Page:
Shocking Poll Results: Majority of Teachers and Teens Oppose LGBTQ Education in Schools

The debate over whether elementary students should be educated about same-gender relationships, the exploration of the contemporary relevance of historical slavery by teenagers, and the right of parents to withdraw their children from teachings they oppose remain a hot topic of political controversy.

Recently, Florida concluded a lengthy legal battle surrounding the “Don’t Say Gay” law, which imposes restrictions on discussing LGBTQ topics in schools. The settlement agreement clarified the language of the 2022 Parental Rights in Education Act, aiming to balance parental rights with concerns raised by LGBTQ advocates.

This issue is not unique to Florida, as other Republican-led states have also enacted restrictions on discussions about race and transgender students’ access to facilities and sports. School board elections nationwide are now centered around book bans and parental authority. Several recent national studies conducted by organizations like the Pew Research Center, RAND Corporation, and USC’s Center for Applied Research in Education have delved into the perspectives of teachers, parents, and students on these contentious matters.

A survey of 1,500 teachers revealed that two-thirds limit social and political discussions in their classrooms, with approximately half facing restrictions from state or local regulations, whether official policies or informal directives from school administrators.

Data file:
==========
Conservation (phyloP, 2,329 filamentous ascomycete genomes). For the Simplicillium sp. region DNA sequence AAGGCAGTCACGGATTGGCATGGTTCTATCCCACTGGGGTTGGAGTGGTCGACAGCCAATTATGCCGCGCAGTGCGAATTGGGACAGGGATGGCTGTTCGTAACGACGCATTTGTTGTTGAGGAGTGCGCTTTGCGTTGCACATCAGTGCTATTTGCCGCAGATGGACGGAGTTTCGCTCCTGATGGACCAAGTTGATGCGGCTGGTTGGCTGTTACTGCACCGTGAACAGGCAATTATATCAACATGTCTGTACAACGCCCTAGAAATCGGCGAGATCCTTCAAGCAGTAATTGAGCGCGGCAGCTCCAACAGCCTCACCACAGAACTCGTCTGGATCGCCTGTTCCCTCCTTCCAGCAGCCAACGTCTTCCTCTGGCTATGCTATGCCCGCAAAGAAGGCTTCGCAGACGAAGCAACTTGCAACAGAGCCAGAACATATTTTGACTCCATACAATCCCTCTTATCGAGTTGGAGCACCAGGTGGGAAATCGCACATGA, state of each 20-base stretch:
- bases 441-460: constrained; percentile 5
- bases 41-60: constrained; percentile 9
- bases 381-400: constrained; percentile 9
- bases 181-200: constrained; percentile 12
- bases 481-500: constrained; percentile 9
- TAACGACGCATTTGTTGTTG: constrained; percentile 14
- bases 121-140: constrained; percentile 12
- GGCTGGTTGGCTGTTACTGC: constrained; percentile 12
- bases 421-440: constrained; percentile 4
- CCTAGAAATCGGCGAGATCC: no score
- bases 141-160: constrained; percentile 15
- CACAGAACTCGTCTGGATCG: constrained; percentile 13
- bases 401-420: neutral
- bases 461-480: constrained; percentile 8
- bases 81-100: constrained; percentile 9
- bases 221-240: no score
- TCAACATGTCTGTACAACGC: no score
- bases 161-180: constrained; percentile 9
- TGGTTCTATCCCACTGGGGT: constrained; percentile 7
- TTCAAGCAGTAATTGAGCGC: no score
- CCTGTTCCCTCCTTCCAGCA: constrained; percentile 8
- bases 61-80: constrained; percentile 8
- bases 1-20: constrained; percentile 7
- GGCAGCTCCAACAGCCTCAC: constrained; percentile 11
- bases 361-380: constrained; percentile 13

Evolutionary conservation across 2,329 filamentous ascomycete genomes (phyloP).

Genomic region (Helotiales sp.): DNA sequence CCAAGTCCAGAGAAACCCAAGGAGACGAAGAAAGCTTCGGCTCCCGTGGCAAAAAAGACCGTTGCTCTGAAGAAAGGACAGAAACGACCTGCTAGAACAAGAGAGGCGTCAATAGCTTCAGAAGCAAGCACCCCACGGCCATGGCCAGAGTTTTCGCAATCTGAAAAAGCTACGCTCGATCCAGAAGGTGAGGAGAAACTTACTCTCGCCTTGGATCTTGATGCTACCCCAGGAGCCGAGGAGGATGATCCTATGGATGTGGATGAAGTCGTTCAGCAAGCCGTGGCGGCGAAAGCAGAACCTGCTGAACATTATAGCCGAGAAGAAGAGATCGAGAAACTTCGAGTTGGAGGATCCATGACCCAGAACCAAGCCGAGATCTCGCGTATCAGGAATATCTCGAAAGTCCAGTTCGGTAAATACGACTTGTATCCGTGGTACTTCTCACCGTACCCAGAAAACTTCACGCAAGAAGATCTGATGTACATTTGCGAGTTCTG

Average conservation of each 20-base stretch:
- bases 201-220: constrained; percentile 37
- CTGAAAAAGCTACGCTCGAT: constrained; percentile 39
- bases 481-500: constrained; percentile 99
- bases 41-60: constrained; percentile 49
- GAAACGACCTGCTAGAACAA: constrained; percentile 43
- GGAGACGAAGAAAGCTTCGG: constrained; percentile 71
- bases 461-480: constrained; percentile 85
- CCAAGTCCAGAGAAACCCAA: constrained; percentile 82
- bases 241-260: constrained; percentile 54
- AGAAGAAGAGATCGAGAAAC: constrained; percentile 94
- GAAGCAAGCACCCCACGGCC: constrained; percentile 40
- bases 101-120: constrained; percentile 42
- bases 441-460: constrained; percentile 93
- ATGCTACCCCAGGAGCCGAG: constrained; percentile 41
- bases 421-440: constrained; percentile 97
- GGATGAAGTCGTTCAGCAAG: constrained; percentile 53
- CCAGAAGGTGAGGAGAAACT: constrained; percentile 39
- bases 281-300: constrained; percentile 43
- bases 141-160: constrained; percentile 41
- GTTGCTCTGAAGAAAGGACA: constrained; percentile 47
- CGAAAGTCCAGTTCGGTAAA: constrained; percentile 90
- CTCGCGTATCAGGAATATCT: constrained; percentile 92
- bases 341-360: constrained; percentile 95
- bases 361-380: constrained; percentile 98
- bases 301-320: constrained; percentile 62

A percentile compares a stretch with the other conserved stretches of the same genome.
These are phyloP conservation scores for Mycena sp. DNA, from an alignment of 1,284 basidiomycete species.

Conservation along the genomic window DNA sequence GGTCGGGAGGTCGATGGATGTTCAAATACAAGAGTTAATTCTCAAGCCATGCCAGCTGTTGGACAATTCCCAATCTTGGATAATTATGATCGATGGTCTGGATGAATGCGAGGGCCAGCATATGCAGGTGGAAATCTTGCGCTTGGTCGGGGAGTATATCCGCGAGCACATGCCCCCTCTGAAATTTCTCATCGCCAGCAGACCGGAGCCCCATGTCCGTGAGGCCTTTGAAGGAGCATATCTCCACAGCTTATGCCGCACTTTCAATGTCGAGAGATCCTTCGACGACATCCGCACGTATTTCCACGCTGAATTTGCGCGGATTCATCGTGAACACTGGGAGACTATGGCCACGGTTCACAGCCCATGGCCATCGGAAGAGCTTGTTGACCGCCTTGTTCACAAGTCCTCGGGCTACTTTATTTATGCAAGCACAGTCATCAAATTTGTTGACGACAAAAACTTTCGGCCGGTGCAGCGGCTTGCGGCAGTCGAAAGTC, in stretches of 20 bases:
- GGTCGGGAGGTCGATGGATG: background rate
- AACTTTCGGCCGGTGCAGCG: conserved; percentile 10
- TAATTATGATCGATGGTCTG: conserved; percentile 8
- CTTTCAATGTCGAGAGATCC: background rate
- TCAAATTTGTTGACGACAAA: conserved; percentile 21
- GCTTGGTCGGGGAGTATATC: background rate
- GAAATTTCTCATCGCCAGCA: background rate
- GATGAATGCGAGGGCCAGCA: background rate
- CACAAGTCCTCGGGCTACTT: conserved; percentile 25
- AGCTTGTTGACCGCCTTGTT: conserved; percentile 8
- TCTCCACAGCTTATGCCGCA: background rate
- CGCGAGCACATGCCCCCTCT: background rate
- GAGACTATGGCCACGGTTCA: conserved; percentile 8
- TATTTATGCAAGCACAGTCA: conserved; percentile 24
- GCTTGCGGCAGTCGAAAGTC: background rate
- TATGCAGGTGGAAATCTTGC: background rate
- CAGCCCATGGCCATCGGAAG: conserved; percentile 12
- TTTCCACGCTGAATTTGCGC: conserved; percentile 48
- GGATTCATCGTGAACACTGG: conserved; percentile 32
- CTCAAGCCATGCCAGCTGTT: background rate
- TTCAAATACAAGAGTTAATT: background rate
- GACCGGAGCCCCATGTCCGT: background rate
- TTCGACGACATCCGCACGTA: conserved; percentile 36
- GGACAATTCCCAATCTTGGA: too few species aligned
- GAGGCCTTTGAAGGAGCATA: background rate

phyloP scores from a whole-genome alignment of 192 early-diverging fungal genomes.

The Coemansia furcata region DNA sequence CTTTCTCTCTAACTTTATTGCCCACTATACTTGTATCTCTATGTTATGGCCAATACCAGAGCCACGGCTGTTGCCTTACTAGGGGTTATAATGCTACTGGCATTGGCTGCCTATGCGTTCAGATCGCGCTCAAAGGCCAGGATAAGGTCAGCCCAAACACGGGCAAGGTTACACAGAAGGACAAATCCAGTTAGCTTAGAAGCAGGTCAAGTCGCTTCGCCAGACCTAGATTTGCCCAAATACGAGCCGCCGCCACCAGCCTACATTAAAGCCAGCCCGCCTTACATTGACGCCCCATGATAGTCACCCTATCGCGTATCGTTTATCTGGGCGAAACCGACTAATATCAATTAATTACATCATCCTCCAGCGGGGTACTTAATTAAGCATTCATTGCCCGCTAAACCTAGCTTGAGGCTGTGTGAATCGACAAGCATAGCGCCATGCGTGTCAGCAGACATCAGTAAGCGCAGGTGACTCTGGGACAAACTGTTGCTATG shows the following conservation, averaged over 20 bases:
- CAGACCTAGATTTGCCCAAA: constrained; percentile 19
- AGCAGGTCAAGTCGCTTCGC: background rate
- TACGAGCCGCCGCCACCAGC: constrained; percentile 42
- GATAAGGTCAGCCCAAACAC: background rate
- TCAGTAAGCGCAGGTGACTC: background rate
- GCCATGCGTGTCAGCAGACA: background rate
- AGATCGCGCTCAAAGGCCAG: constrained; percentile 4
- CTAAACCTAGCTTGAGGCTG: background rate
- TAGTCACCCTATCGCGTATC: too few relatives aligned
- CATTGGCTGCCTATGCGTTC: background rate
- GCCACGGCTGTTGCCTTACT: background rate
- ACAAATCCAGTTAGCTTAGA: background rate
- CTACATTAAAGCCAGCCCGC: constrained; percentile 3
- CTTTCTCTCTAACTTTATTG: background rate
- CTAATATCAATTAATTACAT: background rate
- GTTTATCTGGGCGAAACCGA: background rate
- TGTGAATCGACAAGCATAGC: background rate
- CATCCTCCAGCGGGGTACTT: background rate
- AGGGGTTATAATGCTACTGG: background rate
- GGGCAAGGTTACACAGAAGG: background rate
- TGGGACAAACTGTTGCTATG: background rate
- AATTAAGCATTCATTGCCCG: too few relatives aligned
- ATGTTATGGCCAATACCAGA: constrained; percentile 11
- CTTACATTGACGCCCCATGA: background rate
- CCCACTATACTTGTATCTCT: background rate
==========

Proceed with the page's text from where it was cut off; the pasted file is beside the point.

The survey found that many teachers engage in self-censorship due to local regulations and personal concerns. Despite the prevalence of LGBTQ discourse in national politics, LGBTQ topics receive minimal attention in classrooms compared to discussions on racism. Opinions were divided on introducing gender and sexuality education at the elementary level, and students exhibited more discomfort discussing LGBTQ issues than race-related topics. Political affiliation strongly influences attitudes toward diversity in education.

Interestingly, adults and teens were more open to discussions on racism than LGBTQ issues, historical injustices, contemporary inequalities, and gay rights than trans rights. However, discomfort persisted among students, leading many teachers to self-censor to avoid conflicts with parents.

The study’s findings underscore a pervasive reality: self-censorship remains entrenched at the local level, transcending political narratives or regulatory impositions. It reveals a discomfort among teens regarding these topics, while teachers, facing a myriad of constraints, often opt to sidestep them altogether.

Do you think teachers should be able to discuss sexuality in the classroom? Take this poll now.